Kinkade May Be Next Lifestyle Brand
NEW YORK—Move over, Martha. Look out, Tommy and Ralph.
Media Arts Group Inc. says it is gaining momentum with its plans to expand its Thomas Kinkade art-based brand into a big lifestyle brand.
For years, Mr. Kinkade, the self-described “Painter of Light,” has been churning out paintings of idyllic cottages, twinkling lighthouses, shimmering city streets and lush gardens. The images are reproduced and accented with touches of paint by hourly workers, who are known as “highlighters.” When completed, the paintings are sold at the company’s Signature Galleries.
Later, the subjects of these paintings find their way onto items such as coffee mugs, calendars and greeting cards.
In recent years, the Morgan Hill, Calif., company, which has the sole rights to publish and license the Kinkade images, has been reaching further with the Thomas Kinkade brand. The result has been deals with a host of vendors-La-Z-Boy Inc., Monroe, Mich., Bloomcraft, a New York fabric supplier, and even a housing developer—that don’t necessarily plan to use Kinkade images, just the brand name. These licensees want to tap into the spirit of Mr. Kinkade’s paintings and style to cash in on his popularity.
Late last year, Media Arts established a creative-services department to improve the way the company was licensing its brand and move it into new product areas in a more uniform way.
Guiding this effort is Corinne Brohme, who came to the company as its vice president of creative services eight months ago. Ms. Brohme, previously a senior vice president at Martha Stewart Living Omnimedia Inc., set up shop in New York and got to work.
One of the first tasks on her list was to create a palette based on the colors Mr. Kinkade uses in his artwork. The colors will be used in Kinkade-branded products in the future to act like a common vocabulary, linking the wide assortment of Kinkade-branded items to each other. In addition, the colors likely will be used to create a line of consumer paints.
Ms. Brohme also has met, on separate occasions, with the operators of the Thomas Kinkade Signature Galleries and with the company’s current licensing partners to update them on its plans.
Next, the company will look to further develop its existing partnerships and make new deals as it works to establish three tiers of retail products—each tier representing a range of prices—for the home, the bed and bath, the garden, and for babies and kids.
It is an ambitious plan for a company that posted a wider loss in its latest quarter. With four chief executives in the past five years, the company also has had to manage itself despite the revolving door.
Right now, about 90% of its management is new, says Anthony Thomopoulos, its current chief executive. But, he explains, the situation is largely due to the lifestyle-branding strategy.
According to Mr. Thomopoulos, the declining profits and revenue of the latest quarter are tied to the poor economy. But, on the brighter side, he notes, licensing revenue is on the rise, up about 25% during the latest period.
“Clearly there is an appetite for the licensing of the Thomas Kinkade brand,” Mr. Thomopoulos says. He expects the licensing activity will increase only further as the new branding strategy gains traction. As it does, the company may have more reliable performance.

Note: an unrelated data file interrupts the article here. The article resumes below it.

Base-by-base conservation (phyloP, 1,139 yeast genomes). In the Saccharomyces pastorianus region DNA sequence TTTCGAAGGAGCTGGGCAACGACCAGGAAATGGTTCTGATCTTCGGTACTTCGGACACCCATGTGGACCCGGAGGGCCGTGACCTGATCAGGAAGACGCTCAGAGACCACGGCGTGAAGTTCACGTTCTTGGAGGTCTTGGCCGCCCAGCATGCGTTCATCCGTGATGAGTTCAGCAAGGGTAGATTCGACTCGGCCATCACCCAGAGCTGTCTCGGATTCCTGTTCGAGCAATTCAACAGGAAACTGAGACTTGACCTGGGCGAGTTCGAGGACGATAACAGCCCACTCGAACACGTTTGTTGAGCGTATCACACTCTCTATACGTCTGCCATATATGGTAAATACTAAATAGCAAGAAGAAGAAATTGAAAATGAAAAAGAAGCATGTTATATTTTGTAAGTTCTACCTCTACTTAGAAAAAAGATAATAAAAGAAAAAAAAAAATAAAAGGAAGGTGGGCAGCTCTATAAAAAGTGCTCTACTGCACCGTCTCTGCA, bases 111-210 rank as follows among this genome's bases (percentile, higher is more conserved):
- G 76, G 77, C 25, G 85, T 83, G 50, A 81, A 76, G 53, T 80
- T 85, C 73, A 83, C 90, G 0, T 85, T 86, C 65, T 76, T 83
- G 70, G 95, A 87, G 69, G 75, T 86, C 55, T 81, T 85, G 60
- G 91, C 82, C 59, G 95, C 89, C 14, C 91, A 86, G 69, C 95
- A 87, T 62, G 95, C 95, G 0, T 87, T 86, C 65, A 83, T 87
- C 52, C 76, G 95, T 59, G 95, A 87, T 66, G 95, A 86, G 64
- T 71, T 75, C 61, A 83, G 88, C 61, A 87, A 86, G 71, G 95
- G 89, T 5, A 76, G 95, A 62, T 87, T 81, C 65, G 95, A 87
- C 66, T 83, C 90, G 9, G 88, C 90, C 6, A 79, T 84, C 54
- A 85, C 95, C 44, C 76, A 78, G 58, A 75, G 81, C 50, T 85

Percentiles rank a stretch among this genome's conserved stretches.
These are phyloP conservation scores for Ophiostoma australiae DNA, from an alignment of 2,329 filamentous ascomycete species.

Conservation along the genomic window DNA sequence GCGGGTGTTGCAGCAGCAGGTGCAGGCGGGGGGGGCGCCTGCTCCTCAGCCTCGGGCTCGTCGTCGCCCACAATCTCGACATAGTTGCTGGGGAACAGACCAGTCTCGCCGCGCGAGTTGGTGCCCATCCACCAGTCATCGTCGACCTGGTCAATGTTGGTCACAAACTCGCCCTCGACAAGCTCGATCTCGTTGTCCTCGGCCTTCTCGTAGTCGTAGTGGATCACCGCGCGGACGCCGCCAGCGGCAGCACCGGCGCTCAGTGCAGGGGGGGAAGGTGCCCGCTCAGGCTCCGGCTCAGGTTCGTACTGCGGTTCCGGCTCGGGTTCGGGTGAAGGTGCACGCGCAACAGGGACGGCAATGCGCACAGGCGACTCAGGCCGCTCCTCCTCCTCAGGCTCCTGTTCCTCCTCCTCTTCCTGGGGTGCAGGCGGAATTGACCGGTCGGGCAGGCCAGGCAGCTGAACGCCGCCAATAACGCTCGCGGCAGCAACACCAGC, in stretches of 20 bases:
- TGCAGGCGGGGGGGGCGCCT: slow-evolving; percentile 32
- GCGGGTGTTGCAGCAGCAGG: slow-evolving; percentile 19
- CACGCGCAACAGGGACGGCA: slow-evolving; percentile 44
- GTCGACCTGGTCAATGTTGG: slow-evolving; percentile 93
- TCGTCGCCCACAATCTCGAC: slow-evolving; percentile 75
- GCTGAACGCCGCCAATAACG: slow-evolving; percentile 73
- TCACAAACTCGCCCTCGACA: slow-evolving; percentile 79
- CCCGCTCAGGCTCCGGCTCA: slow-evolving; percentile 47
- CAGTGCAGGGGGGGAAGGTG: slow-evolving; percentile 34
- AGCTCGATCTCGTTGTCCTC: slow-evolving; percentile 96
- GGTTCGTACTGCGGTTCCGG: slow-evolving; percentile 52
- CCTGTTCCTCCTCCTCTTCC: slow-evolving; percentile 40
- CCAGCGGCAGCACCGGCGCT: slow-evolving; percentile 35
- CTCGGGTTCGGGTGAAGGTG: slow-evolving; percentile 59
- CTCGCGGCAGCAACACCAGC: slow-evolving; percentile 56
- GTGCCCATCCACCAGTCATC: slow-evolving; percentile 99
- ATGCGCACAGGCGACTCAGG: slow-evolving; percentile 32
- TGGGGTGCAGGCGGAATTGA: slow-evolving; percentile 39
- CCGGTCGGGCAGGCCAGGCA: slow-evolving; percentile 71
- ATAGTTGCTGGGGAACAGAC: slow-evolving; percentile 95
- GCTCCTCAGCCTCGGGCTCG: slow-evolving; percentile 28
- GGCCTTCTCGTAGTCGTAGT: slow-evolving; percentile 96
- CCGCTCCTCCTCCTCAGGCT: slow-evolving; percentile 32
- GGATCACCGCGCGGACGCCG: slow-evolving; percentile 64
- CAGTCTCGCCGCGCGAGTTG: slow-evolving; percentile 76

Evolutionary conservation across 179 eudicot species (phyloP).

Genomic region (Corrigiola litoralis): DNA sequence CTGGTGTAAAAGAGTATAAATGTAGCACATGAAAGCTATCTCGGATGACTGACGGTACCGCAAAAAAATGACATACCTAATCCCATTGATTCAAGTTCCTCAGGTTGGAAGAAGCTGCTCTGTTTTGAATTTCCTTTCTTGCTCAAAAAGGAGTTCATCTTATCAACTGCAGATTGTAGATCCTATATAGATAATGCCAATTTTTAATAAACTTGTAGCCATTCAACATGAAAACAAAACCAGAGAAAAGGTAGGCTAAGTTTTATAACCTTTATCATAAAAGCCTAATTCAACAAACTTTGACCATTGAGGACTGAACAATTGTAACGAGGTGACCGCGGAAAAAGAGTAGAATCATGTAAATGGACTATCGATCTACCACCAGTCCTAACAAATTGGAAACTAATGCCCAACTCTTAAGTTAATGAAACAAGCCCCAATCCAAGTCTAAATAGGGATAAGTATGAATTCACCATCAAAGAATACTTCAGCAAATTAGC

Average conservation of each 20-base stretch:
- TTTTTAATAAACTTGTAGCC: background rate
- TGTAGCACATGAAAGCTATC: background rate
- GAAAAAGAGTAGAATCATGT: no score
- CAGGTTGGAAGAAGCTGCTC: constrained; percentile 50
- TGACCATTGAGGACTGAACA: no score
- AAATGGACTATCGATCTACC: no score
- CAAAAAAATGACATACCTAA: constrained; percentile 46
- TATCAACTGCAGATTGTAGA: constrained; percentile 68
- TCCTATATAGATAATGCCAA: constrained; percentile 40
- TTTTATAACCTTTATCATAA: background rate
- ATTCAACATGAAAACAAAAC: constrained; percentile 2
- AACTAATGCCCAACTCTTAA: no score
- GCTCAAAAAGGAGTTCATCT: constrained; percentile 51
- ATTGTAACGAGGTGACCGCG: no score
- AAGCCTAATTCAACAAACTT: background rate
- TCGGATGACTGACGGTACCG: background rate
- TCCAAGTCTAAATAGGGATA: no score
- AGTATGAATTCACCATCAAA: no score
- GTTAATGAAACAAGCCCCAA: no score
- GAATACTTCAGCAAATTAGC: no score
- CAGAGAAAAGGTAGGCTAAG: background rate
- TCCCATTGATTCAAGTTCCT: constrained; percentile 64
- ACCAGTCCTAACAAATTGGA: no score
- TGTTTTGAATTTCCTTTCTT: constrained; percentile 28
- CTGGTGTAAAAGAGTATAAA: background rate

Although Ms. Brohme and Mr. Thomopoulos say the gallery owners support the company’s decision to morph Thomas Kinkade into a lifestyle brand, there are critics.
Several disgruntled gallery owners, who feel the company promised larger returns than it has delivered, have filed suits alleging breech of contract and fraud. Norman Yatooma, a Birmingham, Mich., attorney who represents three gallery owners who have each filed complaints, said his clients take issue with the proliferation of Thomas Kinkade products that they feel were supposed to be sold exclusively through their galleries. Also, the gallery owners contend they were forced to buy the products from Media Arts at inflated prices.
Media Arts said it plans to emphasize the importance of the gallery system by allowing the galleries to exclusively sell all of the Kinkade images for one year before the images will be used more broadly in other licensed merchandise.
At least three of the pending suits may be on their way to arbitration. Seven other cases are also in arbitration. However, according to Mr. Thomopoulos, the vast majority of the owners of Media Arts’ more than 270 Signature Galleries support the company’s strategy because it will increase the interest and awareness of Mr. Kinkade’s artwork.
The artwork is “the core of the brand,” Mr. Thomopoulos says. “They are the crown jewels.”
The artist, who owns more that 30% of Media Arts shares, paints at least 10 paintings a year for the company.
Mr. Thomopoulos declines to provide estimates for the “substantial” growth he says the company can get from its more focused attempt at lifestyle branding.
One of Media Arts’ objectives is to find a retailer that will sell multiple parts of the Thomas Kinkade brand, much in the same way Martha Stewart products are sold by Kmart Corp.
Ms. Brohme expects to launch the paint line by spring 2004. Then, in the fall, the company will roll out its home collection, which will include furniture, rugs, lighting and accent tables. Garden products are expected by spring 2005, but all will depend on the interest of retailers and licensing partners.